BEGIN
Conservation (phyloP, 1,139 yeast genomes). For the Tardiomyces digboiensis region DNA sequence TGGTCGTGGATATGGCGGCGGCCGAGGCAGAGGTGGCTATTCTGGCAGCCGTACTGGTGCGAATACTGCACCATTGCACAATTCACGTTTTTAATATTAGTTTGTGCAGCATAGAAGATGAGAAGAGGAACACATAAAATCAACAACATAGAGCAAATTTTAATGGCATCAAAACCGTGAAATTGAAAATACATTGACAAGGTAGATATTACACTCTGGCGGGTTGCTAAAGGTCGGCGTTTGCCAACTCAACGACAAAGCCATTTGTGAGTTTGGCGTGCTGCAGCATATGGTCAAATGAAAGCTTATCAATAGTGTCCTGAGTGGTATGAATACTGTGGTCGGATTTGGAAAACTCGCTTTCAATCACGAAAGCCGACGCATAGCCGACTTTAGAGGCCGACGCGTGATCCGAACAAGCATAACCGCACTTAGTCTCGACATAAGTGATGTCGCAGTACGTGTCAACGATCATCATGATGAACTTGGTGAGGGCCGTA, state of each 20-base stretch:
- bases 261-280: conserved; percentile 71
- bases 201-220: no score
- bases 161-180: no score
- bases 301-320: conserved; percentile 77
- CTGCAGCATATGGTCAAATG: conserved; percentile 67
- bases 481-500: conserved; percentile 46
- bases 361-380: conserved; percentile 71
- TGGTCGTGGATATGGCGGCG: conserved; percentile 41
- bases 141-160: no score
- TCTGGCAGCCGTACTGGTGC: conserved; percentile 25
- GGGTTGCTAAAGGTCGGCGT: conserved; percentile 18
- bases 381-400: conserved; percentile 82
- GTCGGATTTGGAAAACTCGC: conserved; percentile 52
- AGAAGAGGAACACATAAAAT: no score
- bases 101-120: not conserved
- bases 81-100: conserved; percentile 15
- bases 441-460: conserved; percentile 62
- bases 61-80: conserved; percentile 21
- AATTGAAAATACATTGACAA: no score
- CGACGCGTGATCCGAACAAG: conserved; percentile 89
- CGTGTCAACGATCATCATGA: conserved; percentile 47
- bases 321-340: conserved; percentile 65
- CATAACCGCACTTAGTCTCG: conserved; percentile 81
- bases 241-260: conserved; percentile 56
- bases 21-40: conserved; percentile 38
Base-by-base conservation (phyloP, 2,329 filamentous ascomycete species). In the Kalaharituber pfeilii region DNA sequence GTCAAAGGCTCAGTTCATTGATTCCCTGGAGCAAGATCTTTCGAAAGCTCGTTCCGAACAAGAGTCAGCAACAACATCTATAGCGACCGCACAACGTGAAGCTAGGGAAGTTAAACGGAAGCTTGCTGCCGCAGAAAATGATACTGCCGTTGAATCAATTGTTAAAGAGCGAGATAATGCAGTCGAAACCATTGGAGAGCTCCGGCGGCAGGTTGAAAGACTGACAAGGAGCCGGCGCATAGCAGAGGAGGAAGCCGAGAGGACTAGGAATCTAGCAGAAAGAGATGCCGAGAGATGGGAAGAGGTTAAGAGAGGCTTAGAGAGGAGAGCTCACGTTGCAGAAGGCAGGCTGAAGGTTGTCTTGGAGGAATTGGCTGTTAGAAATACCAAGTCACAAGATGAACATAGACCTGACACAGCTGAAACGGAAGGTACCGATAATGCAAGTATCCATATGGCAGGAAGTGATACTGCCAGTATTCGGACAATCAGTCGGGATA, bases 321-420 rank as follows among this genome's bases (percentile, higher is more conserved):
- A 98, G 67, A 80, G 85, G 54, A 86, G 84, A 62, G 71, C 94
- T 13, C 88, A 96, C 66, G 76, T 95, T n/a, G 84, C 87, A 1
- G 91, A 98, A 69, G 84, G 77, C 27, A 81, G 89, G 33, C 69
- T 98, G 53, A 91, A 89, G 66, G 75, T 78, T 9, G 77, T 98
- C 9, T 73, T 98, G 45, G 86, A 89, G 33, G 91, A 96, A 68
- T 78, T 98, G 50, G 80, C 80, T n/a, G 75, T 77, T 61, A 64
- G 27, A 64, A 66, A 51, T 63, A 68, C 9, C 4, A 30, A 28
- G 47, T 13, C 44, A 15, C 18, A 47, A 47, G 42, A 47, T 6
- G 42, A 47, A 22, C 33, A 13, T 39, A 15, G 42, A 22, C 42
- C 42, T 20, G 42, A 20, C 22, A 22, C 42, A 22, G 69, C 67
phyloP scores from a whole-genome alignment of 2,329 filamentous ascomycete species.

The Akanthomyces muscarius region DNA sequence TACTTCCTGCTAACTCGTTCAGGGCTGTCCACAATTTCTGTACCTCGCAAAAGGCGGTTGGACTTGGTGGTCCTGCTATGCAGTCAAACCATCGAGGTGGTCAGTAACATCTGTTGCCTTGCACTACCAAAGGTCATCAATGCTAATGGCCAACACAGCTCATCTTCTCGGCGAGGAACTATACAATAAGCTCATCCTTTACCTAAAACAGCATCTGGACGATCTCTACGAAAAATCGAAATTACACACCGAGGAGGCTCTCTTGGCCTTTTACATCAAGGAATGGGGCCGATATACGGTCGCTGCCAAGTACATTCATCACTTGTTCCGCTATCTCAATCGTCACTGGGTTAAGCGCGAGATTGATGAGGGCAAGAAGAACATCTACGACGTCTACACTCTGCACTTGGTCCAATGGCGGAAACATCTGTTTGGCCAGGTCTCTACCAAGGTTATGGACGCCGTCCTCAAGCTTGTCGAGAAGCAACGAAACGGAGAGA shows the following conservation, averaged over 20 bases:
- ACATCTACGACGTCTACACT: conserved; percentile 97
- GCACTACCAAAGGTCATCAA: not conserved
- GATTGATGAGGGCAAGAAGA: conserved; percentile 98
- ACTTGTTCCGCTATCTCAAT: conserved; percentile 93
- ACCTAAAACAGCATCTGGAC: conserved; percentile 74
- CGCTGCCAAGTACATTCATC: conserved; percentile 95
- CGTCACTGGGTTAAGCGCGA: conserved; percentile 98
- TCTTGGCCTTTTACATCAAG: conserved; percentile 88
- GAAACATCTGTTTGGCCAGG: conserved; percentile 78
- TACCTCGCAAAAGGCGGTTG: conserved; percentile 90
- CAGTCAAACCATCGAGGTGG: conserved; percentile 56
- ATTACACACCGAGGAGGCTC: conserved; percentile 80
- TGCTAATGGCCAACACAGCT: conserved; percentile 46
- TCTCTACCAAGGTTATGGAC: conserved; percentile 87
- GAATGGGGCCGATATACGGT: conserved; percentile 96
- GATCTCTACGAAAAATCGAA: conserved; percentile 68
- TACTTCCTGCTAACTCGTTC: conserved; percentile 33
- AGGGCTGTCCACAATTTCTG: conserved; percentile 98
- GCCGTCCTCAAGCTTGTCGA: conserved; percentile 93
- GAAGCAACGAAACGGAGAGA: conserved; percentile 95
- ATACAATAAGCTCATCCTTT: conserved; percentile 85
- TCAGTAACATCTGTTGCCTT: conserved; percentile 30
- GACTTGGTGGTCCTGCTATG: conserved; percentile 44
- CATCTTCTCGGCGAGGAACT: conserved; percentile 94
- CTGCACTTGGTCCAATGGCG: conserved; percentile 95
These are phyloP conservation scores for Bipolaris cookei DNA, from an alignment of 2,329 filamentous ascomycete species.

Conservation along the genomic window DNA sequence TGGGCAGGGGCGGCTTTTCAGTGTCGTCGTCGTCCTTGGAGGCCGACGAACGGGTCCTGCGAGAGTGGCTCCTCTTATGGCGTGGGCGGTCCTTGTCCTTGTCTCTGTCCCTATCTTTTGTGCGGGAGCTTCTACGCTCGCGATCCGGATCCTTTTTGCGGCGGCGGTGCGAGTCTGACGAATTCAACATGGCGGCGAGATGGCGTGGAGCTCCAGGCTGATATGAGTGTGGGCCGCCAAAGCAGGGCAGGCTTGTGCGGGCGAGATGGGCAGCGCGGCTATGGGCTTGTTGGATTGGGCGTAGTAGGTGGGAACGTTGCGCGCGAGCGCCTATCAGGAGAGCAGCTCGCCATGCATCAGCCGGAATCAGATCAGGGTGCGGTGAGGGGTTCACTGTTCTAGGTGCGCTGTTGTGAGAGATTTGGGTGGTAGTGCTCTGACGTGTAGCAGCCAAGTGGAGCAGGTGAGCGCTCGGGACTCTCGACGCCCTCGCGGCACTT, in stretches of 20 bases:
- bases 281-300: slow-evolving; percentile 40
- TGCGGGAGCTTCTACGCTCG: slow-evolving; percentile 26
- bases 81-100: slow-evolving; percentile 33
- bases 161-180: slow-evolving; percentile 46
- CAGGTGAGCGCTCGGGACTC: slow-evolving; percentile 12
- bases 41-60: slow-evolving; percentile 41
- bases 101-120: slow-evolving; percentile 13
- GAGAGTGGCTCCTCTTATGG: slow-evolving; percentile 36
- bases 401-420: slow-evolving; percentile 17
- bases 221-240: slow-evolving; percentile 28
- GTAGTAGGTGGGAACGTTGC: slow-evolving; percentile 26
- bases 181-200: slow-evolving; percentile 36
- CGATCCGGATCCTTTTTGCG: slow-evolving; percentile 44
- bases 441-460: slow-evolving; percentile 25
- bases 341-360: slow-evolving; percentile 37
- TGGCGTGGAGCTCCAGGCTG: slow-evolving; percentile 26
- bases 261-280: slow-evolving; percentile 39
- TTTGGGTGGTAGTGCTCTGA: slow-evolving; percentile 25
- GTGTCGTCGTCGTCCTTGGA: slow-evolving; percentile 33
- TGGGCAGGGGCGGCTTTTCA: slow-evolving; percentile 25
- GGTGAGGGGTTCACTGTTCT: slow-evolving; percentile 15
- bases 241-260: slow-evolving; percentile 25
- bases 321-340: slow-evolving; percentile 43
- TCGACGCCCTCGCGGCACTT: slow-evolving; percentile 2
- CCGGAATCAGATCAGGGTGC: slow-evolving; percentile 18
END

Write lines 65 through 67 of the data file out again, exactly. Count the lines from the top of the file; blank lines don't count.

These are phyloP conservation scores for Bipolaris cookei DNA, from an alignment of 2,329 filamentous ascomycete species.

Conservation along the genomic window DNA sequence TGGGCAGGGGCGGCTTTTCAGTGTCGTCGTCGTCCTTGGAGGCCGACGAACGGGTCCTGCGAGAGTGGCTCCTCTTATGGCGTGGGCGGTCCTTGTCCTTGTCTCTGTCCCTATCTTTTGTGCGGGAGCTTCTACGCTCGCGATCCGGATCCTTTTTGCGGCGGCGGTGCGAGTCTGACGAATTCAACATGGCGGCGAGATGGCGTGGAGCTCCAGGCTGATATGAGTGTGGGCCGCCAAAGCAGGGCAGGCTTGTGCGGGCGAGATGGGCAGCGCGGCTATGGGCTTGTTGGATTGGGCGTAGTAGGTGGGAACGTTGCGCGCGAGCGCCTATCAGGAGAGCAGCTCGCCATGCATCAGCCGGAATCAGATCAGGGTGCGGTGAGGGGTTCACTGTTCTAGGTGCGCTGTTGTGAGAGATTTGGGTGGTAGTGCTCTGACGTGTAGCAGCCAAGTGGAGCAGGTGAGCGCTCGGGACTCTCGACGCCCTCGCGGCACTT, in stretches of 20 bases:
- bases 281-300: slow-evolving; percentile 40